A bank failure can have devastating consequences on society. The global financial crisis revealed the impact on various branches and sectors. Regulators try to avoid financial crises to maintain public confidence and stabilize the economy. Financial institutions play a pivotal role in society. Its disruption can trigger instability and chaos, resulting in a bank run. The consequence of a run on the bank is often a liquidity shortage. This liquidity shortage can create insolvency and thus the closure of the bank.
Offshore bank failures are hard to comprehend. The involvement of several counterparts, correspondent banks, international regulators and other stakeholders turns resolution and fund recovery into a lengthy process. Contrary to traditional commercial banks, offshore banks are often well-capitalized. The downside of this strategy is the limited scope of deposit insurance. In offshore financial centres, deposit insurance is mostly based on the protection of the domestic market. Non-resident deposits and offshore companies frequently hold substantial deposits in various foreign currency. This distinction proposes a restricted insured amount for all bank deposits. As such, many offshore companies seek the assistance of boutique banks in more advanced jurisdictions offering services to the offshore financial industry.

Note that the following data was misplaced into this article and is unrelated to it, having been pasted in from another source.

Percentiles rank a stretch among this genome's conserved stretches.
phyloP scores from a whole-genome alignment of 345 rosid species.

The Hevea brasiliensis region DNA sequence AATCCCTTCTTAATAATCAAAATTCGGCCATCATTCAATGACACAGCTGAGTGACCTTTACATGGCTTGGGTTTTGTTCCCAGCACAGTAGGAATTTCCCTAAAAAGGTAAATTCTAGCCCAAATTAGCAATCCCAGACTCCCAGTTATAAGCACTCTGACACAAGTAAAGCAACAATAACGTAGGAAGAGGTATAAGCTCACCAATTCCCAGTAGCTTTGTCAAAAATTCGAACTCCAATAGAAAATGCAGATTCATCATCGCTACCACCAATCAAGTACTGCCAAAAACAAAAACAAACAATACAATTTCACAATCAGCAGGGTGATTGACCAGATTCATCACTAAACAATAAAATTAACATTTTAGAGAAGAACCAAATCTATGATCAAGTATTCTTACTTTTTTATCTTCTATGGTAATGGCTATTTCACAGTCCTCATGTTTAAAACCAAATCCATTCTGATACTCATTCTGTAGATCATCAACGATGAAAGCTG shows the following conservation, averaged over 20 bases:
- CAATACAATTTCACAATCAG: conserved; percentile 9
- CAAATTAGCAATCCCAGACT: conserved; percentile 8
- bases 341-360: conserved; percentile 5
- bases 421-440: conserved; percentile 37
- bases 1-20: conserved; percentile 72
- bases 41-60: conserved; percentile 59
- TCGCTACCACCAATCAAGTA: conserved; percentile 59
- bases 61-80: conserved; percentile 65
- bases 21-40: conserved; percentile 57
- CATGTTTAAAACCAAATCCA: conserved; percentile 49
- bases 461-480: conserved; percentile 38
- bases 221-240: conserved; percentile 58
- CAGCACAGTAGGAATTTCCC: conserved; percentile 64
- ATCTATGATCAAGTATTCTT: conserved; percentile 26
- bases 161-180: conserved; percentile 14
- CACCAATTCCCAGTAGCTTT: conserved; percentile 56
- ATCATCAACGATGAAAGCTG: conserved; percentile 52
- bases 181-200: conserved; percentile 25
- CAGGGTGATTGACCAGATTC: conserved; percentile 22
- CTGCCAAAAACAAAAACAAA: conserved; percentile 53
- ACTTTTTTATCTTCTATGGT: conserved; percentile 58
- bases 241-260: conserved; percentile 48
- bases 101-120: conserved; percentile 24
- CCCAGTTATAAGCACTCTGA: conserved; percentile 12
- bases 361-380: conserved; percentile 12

The first step in offshore bank failure is to identify the administrator and file a claim under the domestic deposit protection scheme. Following a successful claim, the liquidation proceedings can commence. Creditors with a prioritized claim or a fixed or floating charge, can receive payouts prior to the start of a liquidation. Alongside prioritized positions, qualifying creditors can propose and achieve a settlement in the pre-liquidation stage. During this stage, the doctrine of ‘pari passu’ is obsolete. More information about the liquidation of an offshore bank is available under the designated tab ‘liquidation’ on this website.
To limit negative consequences creditors should follow the exact procedures of recovery in offshore bank failure. Conflicts of interest consist, and a forced closure of a bank is seldom revised. Furthermore, the common law structure of the offshore financial industry creates ambiguity when it comes to creditor protection, self-interest and personal responsibility. Therefore, the choice of the most appropriate offshore bank goes much further than the recommendation of professional introducers, who in case of default have limited liability towards creditor losses.
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